Riot - Fire Down Under album review

All Riot now!

Cover art for Riot - Fire Down Under album

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To say that Riot endured bad breaks is akin to suggesting that Oliver Reed occasionally partook of a swift half. The band’s fortunes appeared to improve in 1981, with a slot on the inaugural Monsters Of Rock festival, a new record deal with Elektra and the consistently brilliant Fire Down Under album. But later that same year vocalist Guy Speranza bowed out, and despite strong releases from later line-ups something unique was lost.

The internet offers abundant fan testimonials to Fire Down Under’s enduring cult-classic appeal, founded on the quality of its songs and delivery rather than because of misty-eyed nostalgia; the breadth of material takes in proto-speed metallers (Swords And Tequila and the title track), a melodic slap round the chops (Outlaw), Lizzy-style swing (Altar Of The King) and hints of Aerosmith (in the riffs of Feel The Same and Don’t Bring Me Down), all rammed home with Riot’s singular combination of energy, melody and power.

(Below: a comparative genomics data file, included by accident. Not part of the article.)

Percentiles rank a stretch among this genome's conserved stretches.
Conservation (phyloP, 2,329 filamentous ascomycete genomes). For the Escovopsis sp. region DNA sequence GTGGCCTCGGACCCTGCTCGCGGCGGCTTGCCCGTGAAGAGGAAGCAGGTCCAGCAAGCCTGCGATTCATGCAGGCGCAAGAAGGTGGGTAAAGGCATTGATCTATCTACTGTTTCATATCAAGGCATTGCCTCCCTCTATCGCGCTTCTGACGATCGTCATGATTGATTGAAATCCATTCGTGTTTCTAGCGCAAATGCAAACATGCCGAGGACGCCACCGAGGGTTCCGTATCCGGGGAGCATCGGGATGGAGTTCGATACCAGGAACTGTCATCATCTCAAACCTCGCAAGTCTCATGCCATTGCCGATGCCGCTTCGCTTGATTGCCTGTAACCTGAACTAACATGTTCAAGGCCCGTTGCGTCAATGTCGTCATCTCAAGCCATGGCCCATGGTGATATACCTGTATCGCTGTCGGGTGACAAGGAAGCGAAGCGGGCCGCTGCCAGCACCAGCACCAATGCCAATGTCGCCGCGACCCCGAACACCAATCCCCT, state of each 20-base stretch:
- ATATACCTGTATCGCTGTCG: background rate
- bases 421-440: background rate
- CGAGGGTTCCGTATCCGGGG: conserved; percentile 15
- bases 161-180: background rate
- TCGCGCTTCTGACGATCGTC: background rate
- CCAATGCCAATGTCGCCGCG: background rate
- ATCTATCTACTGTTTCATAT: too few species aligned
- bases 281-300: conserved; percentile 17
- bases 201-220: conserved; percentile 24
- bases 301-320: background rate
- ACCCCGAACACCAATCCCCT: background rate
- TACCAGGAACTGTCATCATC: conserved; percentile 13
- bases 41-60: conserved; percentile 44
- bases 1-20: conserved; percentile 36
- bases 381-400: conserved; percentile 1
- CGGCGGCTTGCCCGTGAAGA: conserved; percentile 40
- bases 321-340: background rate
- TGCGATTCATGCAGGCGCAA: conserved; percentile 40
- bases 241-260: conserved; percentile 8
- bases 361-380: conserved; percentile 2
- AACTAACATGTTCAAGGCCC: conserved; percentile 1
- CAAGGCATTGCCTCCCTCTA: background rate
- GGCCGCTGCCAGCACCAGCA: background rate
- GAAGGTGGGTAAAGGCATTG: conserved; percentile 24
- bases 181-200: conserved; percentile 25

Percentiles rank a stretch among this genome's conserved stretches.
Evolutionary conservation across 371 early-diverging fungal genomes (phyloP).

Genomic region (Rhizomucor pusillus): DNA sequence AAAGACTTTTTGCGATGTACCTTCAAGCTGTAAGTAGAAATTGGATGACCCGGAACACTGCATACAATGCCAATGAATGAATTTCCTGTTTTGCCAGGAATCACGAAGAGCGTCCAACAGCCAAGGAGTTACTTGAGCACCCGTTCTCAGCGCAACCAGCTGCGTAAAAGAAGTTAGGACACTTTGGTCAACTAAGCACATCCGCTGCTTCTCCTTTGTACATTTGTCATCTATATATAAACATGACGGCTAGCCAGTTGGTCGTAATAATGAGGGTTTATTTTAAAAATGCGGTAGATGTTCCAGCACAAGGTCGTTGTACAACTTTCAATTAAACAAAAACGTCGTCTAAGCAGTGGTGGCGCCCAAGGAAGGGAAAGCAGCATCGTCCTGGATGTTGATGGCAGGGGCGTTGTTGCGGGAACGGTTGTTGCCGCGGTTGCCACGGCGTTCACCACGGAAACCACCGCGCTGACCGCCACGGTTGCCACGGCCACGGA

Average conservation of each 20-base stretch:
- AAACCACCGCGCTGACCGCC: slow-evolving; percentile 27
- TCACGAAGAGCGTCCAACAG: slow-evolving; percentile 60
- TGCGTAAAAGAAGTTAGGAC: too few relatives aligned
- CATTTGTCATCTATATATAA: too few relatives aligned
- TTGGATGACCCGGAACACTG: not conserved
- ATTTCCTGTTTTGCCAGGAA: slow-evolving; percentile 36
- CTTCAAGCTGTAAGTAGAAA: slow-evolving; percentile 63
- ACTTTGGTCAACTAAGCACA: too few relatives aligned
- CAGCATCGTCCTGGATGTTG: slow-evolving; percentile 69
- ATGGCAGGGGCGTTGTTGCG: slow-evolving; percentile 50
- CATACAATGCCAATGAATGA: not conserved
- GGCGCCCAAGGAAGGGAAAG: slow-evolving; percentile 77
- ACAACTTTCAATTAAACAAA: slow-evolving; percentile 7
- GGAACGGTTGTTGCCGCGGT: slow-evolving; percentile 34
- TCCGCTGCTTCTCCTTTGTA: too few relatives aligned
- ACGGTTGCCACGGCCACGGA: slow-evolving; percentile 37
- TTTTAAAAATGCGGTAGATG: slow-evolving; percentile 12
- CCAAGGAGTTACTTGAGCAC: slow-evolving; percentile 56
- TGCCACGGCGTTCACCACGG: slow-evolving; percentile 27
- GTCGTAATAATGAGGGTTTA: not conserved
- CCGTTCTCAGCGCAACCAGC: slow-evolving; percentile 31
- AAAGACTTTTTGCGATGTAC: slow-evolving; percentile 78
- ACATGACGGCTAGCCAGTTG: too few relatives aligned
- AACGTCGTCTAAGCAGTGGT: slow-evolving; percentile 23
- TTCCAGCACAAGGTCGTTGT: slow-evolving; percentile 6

Despite previous reissues, this one edges out in front, due to having been freshly mastered in high definition from original tapes and with the addition of superior bonus tracks.